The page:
Of course. That's the primary reason I'm personally against tasks on the interview itself or whiteboarding. That's usually a shitshow. We first do an interview where we talk a bit about our company and the interviewee, we get to know each other out a bit and try to find out if we're a good match for each other, based on the talk itself. If that's the case, we give a small (really small and basic, unless a senior position) assignment to take home and get back to us in five days. People have schedules, obligations, we understand. During the period we're always available for any questions, doubts, whatever you need. Assignment itself takes a couple of hours at most for someone that knows / has used the tech. At home, you can use google, stackoverflow, friends, books, I don't care. No one cares, as long as you show up with a consistently-looking code that works and that we can comment together on. You know, same as at work. Something to talk about for a bit, if at all. It's the basics. A damn good filter, it turns out.

> ...if there needs to be some objective technical challenge to determine a baseline of competency...then there need to be standards

After having been on both sides of the table, I’ve really come to appreciate the system of licensure used in the trades. I don’t have to quiz an electrician on the electrical code or ask them to wire up a dog house. I also know they have requirements to keep their license active. I’m not sure what that process could be like for software, but it would sure be nice to eliminate the enormous collective waste of time spent (poorly) establishing candidate competency (especially when they have to do it for every single company).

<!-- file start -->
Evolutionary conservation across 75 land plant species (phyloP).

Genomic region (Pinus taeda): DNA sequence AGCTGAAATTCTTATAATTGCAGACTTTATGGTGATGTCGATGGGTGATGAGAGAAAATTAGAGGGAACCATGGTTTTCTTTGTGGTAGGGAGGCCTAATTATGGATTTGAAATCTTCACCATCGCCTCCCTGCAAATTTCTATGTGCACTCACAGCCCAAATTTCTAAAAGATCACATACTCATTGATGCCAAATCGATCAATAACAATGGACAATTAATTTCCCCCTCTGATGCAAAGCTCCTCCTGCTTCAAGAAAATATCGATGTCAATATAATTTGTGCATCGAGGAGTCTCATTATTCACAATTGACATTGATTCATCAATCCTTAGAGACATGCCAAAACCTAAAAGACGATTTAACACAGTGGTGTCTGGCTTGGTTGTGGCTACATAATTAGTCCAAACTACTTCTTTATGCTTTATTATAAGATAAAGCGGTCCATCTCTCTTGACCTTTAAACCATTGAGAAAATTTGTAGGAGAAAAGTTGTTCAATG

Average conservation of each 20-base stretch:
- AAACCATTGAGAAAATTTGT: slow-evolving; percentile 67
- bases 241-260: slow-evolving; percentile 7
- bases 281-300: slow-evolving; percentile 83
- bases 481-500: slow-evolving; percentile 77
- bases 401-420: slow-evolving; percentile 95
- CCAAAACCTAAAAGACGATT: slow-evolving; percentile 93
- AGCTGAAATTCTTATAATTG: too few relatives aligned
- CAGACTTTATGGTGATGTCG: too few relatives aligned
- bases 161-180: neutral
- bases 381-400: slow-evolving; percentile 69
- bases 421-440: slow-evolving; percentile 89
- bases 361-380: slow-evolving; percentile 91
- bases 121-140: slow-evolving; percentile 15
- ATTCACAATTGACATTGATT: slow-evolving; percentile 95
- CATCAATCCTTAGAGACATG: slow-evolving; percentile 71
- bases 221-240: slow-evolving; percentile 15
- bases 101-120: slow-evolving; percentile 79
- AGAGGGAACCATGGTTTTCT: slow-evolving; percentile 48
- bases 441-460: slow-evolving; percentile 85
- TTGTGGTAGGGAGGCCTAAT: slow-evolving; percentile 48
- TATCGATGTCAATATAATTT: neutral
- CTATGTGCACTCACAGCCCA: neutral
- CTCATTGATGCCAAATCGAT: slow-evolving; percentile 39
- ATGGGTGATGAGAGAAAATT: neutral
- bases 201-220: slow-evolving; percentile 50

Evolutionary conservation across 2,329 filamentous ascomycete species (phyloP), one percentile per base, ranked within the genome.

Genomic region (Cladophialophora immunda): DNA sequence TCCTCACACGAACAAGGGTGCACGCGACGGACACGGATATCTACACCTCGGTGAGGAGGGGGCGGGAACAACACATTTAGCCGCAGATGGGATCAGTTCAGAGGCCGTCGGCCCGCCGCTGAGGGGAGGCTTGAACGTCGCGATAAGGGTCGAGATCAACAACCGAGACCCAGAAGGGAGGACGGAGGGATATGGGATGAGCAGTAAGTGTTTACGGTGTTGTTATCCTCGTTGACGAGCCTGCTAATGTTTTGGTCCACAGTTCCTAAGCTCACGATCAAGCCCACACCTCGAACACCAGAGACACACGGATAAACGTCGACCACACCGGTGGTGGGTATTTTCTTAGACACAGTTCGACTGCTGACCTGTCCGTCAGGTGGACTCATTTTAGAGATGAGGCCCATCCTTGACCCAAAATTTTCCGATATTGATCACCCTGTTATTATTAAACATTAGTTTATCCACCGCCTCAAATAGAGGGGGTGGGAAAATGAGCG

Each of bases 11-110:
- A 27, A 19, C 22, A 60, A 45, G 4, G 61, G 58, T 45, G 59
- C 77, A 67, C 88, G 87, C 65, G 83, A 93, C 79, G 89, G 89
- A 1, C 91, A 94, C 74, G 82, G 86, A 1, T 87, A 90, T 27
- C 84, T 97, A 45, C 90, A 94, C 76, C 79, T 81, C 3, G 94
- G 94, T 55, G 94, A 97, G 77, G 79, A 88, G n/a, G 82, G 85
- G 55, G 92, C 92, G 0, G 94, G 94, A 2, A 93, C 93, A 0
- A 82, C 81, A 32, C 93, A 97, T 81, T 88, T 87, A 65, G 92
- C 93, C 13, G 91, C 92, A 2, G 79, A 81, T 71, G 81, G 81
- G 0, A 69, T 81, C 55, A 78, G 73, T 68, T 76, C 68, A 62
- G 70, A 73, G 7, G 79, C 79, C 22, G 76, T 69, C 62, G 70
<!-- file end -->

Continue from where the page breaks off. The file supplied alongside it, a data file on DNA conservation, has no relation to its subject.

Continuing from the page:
the FAANG interviews are pretty standardized now - but then that only selects candidates who are well prepped for the interview itself.

They're really not. It becomes a cat and mouse game where the interviewers know which pool of questions people are studying so they try to invent new ones to prevent people just memorizing the answers. The questions thus end up becoming more and more obscure.

yeah but they're variations on the same stuff. it just allows gaming of the whole process where if you solve enough of those types of questions, you have a better chance of getting in.

Some are variations but some are just more obscure. They definitely get into very specific greedy algoss or things like prim's/kriskals/tarjans. which can be pretty much hit or miss based on if you've seen it or not

> that I've virtually stopped preparing